As the homeschooling movement continues to expand, and as the graduates from among their ranks assume positions of leadership and responsibility in the United States, our nation will be watching. Most citizens would agree that our nation desperately needs leaders: men and women of integrity, curiosity, strength, and courage. The fact that homeschooling is the fastest-growing form of education in our country may just offer our nation that hope we’re looking for.
This full-color, professional publication of almost ten years offers approximately 200 pages of news, inspiration, and encouragement to homeschooling families around the world in each quarterly issue. The print magazine is sold in 500 Borders Bookstores, several Barnes & Noble stores, Christian bookstores, and goes out to thousands of paid subscribers with each issue.
Visit the home page to view a free sample (click the page-flipping graphic on the left).
Michelle Eichhorn, Director of Marketing
The Old Schoolhouse® Magazine, LLC
1. “U.S. Homeschool Population Size and Growth: Comments,” Brian D. Ray, Ph.D., December 23, 2008, www.nheri.org/Latest/Homeschool-Population-Size-and-Growth.html, accessed August 16, 2010.
2. www.nheri.org/Research-Facts/Numbers-Ray.html, Brian D. Ray, Ph.D., 2008, accessed August 18, 2010.
3. “U.S. Homeschool Population Size and Growth: Comments,” Brian D. Ray, Ph.D., December 23, 2008, www.nheri.org/Latest/Homeschool-Population-Size-and-Growth.html, accessed August 16, 2010.
4. “Homeschool Numbers On The Rise” by John Madewell, News Channel 9, August 13, 2010, www.newschannel9.com/news/homeschool-993811-numbers-rise.html, accessed August 14, 2010.
5. “Welcome to the National Home Education Research Institute,” www.nheri.org, accessed August 14, 2010.
6. “Research Facts on Homeschooling,” Brian D. Ray, Ph.D., August 10, 2009, www.nheri.org/Research-Facts-on-Homeschooling.html, accessed August 14, 2010.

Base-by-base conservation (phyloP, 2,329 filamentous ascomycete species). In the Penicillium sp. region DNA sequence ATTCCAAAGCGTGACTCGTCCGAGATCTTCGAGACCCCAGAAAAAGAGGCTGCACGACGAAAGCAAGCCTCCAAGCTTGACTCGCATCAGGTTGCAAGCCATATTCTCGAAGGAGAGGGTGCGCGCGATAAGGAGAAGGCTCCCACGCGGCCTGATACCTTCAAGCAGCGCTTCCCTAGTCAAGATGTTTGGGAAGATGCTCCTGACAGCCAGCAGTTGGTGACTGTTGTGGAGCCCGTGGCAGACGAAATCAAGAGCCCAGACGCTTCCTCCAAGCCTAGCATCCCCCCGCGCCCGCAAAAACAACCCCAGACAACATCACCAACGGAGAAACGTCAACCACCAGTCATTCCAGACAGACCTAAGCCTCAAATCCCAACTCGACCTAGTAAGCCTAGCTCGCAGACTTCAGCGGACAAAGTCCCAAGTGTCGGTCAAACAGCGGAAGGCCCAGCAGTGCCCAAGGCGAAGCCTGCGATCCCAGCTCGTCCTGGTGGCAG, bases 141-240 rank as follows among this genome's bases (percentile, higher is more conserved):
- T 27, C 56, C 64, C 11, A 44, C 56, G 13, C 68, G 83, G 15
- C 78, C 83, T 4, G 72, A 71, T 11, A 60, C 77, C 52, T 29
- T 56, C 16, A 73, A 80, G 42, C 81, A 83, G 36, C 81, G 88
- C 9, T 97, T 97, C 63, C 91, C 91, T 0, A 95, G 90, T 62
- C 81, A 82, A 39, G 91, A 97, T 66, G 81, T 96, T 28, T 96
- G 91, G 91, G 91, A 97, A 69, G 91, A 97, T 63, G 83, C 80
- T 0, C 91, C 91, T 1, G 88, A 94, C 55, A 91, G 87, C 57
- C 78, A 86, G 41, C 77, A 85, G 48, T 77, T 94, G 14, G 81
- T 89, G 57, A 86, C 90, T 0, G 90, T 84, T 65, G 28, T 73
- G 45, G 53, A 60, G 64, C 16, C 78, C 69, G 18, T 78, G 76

7. “How Much Money Does Homeschool Save Taxpayers?” by Curtis Ophoven, SaveMoneyHomeschooling.com, September 23, 2008, accessed August 18, 2010.
8. “Research Facts on Homeschooling,” Brian D. Ray, Ph.D., August 10, 2009, www.nheri.org/Research-Facts-on-Homeschooling.html, accessed August 14, 2010.
9. “Will my teen be prepared for his post-high school goals?” www.hslda.org/highschool/faq.asp, accessed August 16, 2010.
10. “About HSLDA,” www.hslda.org/about, accessed August 18, 2010.
11. “How do homeschool graduates far as adults?” www.hslda.org/highschool/faq.asp, accessed August 16, 2010.
12. “Research Facts on Homeschooling,” Brian D. Ray, Ph.D., August 10, 2009, www.nheri.org/Research-Facts-on-Homeschooling.html, accessed August 14, 2010.
13. “We Love Homeschoolers! Prominent Colleges Jump on the Recruiting Bandwagon,” Claire Novak, The Old Schoolhouse Magazine, Fall 2009, pages 134-140.
14. “How Much Money Does Homeschool Save Taxpayers?” by Curtis Ophoven, SaveMoneyHomeschooling.com, September 23, 2008, accessed August 18, 2010.
15. “High School: Begin with the End in Mind,” Christine Field, www.crosswalk.com/homeschool/11635429, accessed August 16, 2010.
16. “Can I Homeschool Effectively in High School? Zan Tyler, www.lifeway.com/article/151819, accessed August 16, 2010.
17. “Keeping the Doors Open,” Kelly Bagdanov, April 22, 2010, /www.homeschool-articles.com/keeping-the-doors-open, accessed August 16, 2010.
18. Daniel Webster, The Works of Daniel Webster (Boston: Little, Brown and Company 1853), Vol. II, pp. 107-108, remarks to the ladies of Richmond, October 5, 1840, www.generationjoshua.org/dnn/Default.aspx?tabid=103, accessed August 18, 2010.
Gena Suarez, Publisher
The Old Schoolhouse® Magazine